What We Want You to Understand About Miscarriage

Sad wife

The heartbreak that comes from suffering a miscarriage is immense, especially for women who have been trying to conceive for a while. It can be feel terribly isolating, but the experience is not all uncommon; according to the American Pregnancy Association, about 10-25 percent of all clinically recognized pregnancies end in miscarriage. Although pregnancy loss is fairly common, but it’s not a topic openly discussed; because of that, there is often a lack of support for patients, women, or couples who experience pregnancy loss.

At Arizona Center for Reproductive Endocrinology & Infertility, we’re with you for every step of your pregnancy journey—that includes pregnancy loss, if it occurs. Here’s what we want you to understand about miscarriage.

You’re not alone; it’s not your fault.

Pregnancy loss can be a very isolating experience. Because there is a stigma around miscarriage, many women do not feel comfortable opening up and sharing their stories. In the absence of other women saying, “I’ve been there too,” it may seem like you’re the only one who’s gone through this. These may lead to feelings of shame or guilt, like something you did was wrong; but that’s nowhere near the case, and while you may feel alone, it’s important to remind yourself, pregnancy loss is an experience shared by many. You are not alone.

You are allowed to set boundaries.

This is all to say that you have every right to ask for space at work, with friends, with family, and from social media. If it feels helpful for you to talk about you’re going through, sharing might feel right for you. However, you also have the right to set boundaries; you don’t owe anyone an update, explanation, or story. Give yourself space to grieve and heal, for however long feels right for you.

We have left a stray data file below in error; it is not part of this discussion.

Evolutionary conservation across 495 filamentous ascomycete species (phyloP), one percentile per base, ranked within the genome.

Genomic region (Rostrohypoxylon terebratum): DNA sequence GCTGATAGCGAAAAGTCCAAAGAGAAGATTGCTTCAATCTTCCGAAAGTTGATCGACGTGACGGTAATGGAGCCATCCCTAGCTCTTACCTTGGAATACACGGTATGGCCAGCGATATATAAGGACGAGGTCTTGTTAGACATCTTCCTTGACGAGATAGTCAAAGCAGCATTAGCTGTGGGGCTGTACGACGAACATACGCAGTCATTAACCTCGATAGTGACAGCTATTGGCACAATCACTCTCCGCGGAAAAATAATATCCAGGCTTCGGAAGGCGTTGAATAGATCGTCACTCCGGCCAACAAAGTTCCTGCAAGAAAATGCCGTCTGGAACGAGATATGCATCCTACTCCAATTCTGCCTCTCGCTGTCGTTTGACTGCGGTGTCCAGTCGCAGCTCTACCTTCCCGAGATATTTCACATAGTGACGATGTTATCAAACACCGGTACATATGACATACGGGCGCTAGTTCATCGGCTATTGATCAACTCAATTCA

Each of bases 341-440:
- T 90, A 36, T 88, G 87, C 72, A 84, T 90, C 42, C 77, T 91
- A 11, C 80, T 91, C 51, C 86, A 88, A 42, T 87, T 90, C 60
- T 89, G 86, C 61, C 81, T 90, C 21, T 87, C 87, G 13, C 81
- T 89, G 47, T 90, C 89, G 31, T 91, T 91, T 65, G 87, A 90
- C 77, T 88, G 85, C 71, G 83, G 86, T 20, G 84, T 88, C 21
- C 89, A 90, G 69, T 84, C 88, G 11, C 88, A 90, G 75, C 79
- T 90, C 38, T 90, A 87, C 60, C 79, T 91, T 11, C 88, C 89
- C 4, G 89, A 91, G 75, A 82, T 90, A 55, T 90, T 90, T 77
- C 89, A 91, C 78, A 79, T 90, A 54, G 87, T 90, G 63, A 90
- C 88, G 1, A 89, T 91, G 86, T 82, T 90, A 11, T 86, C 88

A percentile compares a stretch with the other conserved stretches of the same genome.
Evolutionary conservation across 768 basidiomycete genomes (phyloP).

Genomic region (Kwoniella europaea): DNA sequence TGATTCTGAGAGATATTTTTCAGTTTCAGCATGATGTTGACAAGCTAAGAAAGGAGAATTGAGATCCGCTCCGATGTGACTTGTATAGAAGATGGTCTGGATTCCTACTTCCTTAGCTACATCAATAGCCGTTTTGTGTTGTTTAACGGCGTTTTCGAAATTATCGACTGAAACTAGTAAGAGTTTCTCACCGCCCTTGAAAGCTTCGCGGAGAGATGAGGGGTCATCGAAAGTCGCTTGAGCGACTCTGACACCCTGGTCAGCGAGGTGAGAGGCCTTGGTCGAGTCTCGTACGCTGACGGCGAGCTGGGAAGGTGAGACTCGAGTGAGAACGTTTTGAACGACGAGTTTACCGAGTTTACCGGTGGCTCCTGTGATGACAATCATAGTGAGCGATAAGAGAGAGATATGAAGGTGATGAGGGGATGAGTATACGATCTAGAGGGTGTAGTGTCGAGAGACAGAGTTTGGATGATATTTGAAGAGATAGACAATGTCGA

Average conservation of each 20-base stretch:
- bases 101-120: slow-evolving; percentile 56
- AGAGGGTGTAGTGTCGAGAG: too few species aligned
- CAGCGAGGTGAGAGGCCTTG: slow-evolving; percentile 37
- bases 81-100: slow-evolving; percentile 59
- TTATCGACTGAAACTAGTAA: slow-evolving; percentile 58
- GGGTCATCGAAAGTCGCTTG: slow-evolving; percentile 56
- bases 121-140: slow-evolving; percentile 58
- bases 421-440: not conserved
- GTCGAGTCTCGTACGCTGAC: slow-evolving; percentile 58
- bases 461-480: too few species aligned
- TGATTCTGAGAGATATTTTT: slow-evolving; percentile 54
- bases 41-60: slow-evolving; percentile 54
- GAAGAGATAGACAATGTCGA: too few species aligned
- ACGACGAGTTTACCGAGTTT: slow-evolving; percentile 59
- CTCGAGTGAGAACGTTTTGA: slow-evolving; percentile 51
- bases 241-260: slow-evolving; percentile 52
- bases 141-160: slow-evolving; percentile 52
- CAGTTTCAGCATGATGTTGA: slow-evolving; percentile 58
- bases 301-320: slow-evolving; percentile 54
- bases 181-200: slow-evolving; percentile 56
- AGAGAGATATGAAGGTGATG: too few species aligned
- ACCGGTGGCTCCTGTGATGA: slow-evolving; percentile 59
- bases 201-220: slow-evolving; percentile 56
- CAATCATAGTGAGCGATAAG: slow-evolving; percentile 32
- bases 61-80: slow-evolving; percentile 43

There’s no wrong way to feel or react.

Every person’s experience with pregnancy loss is unique; there is no correct way to feel. You will likely experience a lot of different emotions after a miscarriage—shock, grief, fear, guilt, emptiness, jealousy, loneliness, confusion—and you are entitled to all these. It’s important to note, your body will react in different ways too, from the physical intensity you experience to the amount of time it takes your body to realize it’s no longer pregnant. It’ll take some time to recover, both physically and emotionally. In time, you may start thinking about the possibility of trying again, and if that’s what you want to do, our team is here to help you take the next steps.

Support looks different for everyone.

How you choose to take care of yourself and seek support will be extremely personal and specific as well. It may be difficult to understand what you need for yourself or from others, or what would be most helpful. You may find that sharing your story with supportive friends and family will help you feel validated and empowered, or you may feel that it’s too painful to open up about. You might want to be distracted, find a relaxing physical activity to enjoy, or meet a friend for coffee—while you’re healing, do whatever feels right to you. And, keep in mind, some people will want to help and support you, but may not know how to, so keep communication open and give them guidance in what you feel you need.

Miscarriage isn’t the end.

A pregnancy loss can feel disheartening, but most women who have suffered a miscarriage have gone on to carry a pregnancy on to full term and give birth to a healthy baby. In fact, The American College of Obstetricians and Gynecologists (ACOG) estimates that about 65 percent of women who experience unexplained miscarriages go on to have a successful pregnancy. There are a variety of medical treatments available to help you successfully carry a baby to term, such as surgery, ovulation induction, progesterone therapy, in vitro fertilization, preimplantation genetic screening (PGS), and even the use of sperm or egg donors and surrogacy.

The most important thing we want you to know about pregnancy loss is that you’re never alone. Our team at AZCREI wants to be there for you and offer you support throughout your entire pregnancy journey, and help you have a healthy baby. To find out more about our treatment process or to schedule a visit, call us at (520) 326-0001 or visit us online.

Subscribe to our newsletter

What information are you interested in receiving?